Before you order a coffee in France, take the time to make sure that you're sure what you're ordering. The late writer Samuel Beckett was an Irishman who knew his way around a Parisian coffee menu blindfolded, but it may not be as straightforward as you might think.
There was a time in the not-too-distant past when ordering a coffee in Ireland was simple. You just said “coffee” and specified whether you wanted it in a cup or a mug and you were duly given a cup or a mug of instant ersatz with milk.
Nowadays, the expectation of the client is that he or she is familiar with the menu of Italian phrases for the different options available. What we used to consider a normal mug-sized cup of coffee has now become an americano. If you want it stronger like a continental, then you’ll be looking for an espresso or even a double-espresso. The assumption now is that you don’t want milk, so if you do, then you’d better ask for a latte, and if you want a more fancy white coffee, then you’ll have fun saying the word cappuccino.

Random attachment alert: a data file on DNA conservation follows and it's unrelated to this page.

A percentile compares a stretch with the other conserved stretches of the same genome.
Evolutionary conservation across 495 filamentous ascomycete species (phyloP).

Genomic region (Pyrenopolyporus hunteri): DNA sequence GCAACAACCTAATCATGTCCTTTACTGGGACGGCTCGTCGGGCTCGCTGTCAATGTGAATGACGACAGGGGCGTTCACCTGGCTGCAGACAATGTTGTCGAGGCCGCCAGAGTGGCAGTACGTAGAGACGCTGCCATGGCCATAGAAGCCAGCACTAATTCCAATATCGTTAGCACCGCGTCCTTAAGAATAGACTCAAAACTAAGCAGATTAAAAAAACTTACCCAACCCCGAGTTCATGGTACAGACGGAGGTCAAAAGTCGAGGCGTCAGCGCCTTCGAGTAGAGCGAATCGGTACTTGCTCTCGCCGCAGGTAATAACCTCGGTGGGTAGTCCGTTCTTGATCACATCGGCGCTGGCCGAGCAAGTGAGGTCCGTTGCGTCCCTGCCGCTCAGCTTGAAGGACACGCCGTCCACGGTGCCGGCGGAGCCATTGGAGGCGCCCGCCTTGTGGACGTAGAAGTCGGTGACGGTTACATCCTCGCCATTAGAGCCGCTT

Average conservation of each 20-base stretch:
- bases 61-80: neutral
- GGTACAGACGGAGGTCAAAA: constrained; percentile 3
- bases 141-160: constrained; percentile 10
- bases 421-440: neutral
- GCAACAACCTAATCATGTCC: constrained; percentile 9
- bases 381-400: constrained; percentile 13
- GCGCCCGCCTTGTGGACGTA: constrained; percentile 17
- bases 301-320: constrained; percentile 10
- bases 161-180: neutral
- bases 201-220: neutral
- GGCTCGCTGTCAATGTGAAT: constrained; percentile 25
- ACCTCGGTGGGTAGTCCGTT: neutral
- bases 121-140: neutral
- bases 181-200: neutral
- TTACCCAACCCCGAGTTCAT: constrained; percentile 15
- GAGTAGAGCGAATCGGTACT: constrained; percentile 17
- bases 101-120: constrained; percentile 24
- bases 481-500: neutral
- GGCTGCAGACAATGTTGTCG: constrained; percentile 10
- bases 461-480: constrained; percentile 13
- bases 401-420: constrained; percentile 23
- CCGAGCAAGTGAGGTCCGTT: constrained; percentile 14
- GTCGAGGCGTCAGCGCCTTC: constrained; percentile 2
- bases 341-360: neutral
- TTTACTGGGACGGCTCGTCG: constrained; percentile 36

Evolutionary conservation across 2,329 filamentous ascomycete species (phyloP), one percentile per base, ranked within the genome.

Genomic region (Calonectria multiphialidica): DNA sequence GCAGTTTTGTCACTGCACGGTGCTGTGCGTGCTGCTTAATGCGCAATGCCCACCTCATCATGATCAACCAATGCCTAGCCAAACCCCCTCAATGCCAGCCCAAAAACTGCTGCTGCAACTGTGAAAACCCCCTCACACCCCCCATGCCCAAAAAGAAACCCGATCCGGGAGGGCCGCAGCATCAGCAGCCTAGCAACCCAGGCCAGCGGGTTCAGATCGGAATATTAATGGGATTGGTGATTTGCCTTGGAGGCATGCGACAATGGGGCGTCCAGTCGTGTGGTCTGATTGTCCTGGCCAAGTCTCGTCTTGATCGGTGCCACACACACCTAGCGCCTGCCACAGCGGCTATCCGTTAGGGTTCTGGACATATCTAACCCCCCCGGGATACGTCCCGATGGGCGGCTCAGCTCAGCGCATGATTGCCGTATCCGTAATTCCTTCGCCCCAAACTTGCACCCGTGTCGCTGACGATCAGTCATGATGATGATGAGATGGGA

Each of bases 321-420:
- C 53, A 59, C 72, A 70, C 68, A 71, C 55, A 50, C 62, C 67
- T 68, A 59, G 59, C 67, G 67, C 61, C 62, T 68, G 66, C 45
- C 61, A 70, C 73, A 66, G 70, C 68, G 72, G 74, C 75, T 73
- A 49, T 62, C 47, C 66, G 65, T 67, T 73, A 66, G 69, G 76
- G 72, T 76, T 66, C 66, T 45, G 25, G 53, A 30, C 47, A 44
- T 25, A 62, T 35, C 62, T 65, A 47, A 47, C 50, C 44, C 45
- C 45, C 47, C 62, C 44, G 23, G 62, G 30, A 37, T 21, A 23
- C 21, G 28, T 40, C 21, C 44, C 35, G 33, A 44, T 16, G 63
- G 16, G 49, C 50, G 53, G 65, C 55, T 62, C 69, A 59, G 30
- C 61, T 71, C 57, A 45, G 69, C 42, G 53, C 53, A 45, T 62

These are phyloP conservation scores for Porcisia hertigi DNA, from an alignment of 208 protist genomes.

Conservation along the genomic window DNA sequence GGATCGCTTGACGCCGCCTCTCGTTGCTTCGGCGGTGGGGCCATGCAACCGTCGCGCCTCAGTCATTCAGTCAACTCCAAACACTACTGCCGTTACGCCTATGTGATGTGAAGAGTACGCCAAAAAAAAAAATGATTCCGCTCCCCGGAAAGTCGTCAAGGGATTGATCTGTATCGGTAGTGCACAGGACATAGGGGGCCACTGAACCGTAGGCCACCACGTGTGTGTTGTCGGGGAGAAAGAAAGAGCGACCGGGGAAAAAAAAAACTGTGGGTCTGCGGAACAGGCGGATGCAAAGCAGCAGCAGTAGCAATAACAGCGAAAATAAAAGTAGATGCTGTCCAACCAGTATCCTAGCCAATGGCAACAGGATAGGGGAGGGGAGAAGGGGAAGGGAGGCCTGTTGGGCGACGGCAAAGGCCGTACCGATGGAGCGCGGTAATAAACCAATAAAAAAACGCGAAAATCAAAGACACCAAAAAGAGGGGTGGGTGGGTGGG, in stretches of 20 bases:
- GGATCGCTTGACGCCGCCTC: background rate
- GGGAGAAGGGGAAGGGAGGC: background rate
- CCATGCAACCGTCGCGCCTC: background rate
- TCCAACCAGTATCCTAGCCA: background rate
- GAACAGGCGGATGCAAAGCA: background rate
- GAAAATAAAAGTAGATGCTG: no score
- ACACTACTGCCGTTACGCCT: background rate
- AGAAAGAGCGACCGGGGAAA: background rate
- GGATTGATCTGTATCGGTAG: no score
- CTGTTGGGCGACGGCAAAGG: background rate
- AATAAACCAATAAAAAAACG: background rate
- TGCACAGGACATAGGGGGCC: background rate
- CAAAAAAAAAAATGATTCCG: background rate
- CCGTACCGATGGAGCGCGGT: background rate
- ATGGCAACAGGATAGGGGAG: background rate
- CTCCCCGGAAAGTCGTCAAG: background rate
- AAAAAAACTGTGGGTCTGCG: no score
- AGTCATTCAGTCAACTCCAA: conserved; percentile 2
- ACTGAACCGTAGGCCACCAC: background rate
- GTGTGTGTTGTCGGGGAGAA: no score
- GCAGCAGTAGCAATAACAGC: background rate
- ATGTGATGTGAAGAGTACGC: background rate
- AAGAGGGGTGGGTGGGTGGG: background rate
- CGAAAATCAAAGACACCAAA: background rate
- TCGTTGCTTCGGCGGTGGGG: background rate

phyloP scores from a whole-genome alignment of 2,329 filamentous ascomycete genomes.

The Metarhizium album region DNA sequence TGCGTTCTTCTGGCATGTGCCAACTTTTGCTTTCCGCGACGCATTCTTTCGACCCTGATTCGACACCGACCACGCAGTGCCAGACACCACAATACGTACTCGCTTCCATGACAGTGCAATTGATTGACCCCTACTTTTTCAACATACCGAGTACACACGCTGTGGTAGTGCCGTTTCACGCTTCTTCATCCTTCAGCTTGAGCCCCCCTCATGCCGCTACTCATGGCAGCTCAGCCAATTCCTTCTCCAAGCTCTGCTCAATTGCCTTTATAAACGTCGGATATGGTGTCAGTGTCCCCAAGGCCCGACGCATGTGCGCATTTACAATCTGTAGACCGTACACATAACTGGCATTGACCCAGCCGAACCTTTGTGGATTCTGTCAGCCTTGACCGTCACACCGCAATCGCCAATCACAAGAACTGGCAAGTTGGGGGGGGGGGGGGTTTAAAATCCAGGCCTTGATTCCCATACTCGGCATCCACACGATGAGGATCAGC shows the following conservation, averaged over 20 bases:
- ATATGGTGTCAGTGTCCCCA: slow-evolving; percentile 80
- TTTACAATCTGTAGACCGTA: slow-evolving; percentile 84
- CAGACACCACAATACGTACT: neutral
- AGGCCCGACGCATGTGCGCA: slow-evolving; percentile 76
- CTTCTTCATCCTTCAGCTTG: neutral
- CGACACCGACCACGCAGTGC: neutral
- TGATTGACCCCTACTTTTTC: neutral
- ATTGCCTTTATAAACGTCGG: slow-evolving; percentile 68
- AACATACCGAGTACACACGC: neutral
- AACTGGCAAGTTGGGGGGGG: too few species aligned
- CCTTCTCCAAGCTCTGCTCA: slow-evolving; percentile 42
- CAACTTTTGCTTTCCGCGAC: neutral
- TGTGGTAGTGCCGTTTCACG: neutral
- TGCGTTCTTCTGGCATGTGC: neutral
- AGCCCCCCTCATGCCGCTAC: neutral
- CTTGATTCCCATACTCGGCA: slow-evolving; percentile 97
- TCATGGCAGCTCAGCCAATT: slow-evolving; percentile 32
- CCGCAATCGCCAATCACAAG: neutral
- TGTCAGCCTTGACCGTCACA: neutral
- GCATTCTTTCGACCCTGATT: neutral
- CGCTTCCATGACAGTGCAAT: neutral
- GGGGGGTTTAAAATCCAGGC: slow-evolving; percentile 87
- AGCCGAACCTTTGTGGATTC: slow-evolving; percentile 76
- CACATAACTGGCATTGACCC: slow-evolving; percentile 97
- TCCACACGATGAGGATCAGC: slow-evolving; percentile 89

When you go to France, you’ll find that one of the big culture shocks in ordering coffee is that they don’t use Italian terminology. Here, it’s all in French and, before you to order a coffee, it’s worth familiarising yourself with the right words so that you get what you came for.
Un café – This is a small black coffee that we in Ireland refer to as an espresso.
Un expresso – This is the same as un café. Note the spelling: it’s expresso with an “x”, not espresso, which is Italian.
Un café au lait – A coffee with milk in it; steamed and sometimes on the side in a separate jug.
Un Café Décafféiné – Not really a coffee, as it doesn’t have caffeine in it, but the very occasional place will sell it to the very occasional customer.
Un Café Noisette – Just like an expresso but with a dash of cream in it. Despite the name, there is actually no hazelnut in it. At all.
Un Café Crème – Coffee in a large cup with some warm cream. Mmmmm.